Under 23s

Hesketh wants more self-belief from under-21s

4 min read

Owen Hesketh believes Wolves’ youngsters should back themselves more and play their own game in the Papa John’s Trophy, despite stern opposition.

With Wolves’ under-21s leading at Shrewsbury Town on Tuesday night, both Hesketh and James Collins were disappointed by how the home side were allowed back into the game, using their experience and physical advantage. It was the former Manchester City man who’d given his side the lead in the opening period, and later his the crossbar at 2-1 down, and with at least one more game left in this competition, Hesketh wants Wolves to learn from their mistakes.

On a mixed night in Shrewsbury

“For the team, obviously disappointed with the result, obviously I was happy to get a goal, but we wanted to come away with three points, or even a point, see it through to penalties and try and get a point there, but we’re disappointed with the goals.

“The last goal, we’re obviously throwing men forward because we were down and got hit on the counter, but it was crosses into the box and the goal over the top we could have done better for, but we need to take the positives from the game and work on the negatives in training.”

On handling the physical battle

“I think we did well. Physically they’re a lot bigger and stronger lads, obviously older and more experienced, they’ve played league football, but it’s a good opportunity for us to test ourselves against league opponents because that’s where we want to play and even higher.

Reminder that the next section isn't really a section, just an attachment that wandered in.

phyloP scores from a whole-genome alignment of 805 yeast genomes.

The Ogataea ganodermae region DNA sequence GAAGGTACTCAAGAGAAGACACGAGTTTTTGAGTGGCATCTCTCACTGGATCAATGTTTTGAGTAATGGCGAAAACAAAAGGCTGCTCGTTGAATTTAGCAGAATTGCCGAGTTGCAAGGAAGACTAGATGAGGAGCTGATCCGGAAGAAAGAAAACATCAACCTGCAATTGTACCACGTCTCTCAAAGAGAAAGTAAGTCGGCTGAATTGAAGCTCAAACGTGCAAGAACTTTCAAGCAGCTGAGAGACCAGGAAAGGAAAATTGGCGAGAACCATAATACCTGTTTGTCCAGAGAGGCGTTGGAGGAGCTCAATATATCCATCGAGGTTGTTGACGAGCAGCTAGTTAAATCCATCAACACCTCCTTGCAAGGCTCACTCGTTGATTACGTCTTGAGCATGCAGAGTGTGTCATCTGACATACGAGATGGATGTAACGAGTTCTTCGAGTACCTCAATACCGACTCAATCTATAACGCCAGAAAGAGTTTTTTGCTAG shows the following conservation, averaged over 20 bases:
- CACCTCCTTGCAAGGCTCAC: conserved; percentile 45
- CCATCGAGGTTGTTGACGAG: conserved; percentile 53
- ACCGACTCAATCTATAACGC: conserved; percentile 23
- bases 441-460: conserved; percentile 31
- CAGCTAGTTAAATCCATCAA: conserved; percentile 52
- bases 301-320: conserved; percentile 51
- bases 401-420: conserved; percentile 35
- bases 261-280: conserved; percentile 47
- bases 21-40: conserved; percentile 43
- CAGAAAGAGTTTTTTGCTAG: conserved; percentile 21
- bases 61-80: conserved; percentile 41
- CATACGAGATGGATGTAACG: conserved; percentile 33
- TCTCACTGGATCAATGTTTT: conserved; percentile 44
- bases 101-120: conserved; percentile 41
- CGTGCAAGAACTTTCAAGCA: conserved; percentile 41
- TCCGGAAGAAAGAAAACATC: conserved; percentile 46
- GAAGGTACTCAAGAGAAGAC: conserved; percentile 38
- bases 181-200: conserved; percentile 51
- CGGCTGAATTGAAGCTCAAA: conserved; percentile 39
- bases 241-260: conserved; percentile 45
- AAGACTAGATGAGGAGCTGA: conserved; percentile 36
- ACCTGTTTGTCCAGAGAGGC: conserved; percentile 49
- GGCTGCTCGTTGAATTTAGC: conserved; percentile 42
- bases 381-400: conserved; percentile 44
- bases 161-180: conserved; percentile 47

“Towards the end I think we got fatigued, I think we’ve had three games in eight days, so it caught up to a few of us, and they obviously got three goals second-half.”

On taking his goal well

“I was pleased with it. In the right place at the right time, and I managed to finish it. I thought the lad cleared it off the line, but luckily it went in, 1-0 at half-time, so we went in and felt confident with the way we played first-half, I thought we were the better team, but they’ve come out second-half and were a different team.

“Maybe we could have been a bit braver on the ball, second-half could have played a bit more, playing out from the back, instead of going long as often as we did. Towards the end, when we were 2-1 down, we started getting the ball down and playing, we made a few opportunities for ourselves, and we could have done that more in the second-half.”

On the lessons to learn

“We need to stick to our ways and play football because I think we’re good at it and we can play out when we get the ball moving around and can create chances for ourselves. We’re not the biggest lads, but they’ve got 6ft 4 lads and it’s hard for us to compete against them because of their strength and size.

“So, if we get the ball down and play, then we could have created more chances and we did that towards the end, but then it was too late in the game and we got hit on the counter because we were throwing men forward.”

On a different challenge

“All the lads enjoy it. It’s a good opportunity for us to test ourselves against older lads. There’s some 30-year-olds in there that have a lot of experience in league football and it’s obviously very good for us to compete against them and we’ll only learn from it, even with losses like this, coming away from it, we can look at the negatives, work on them and learn what to do next time.”


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Scott Sellars | Head of Academy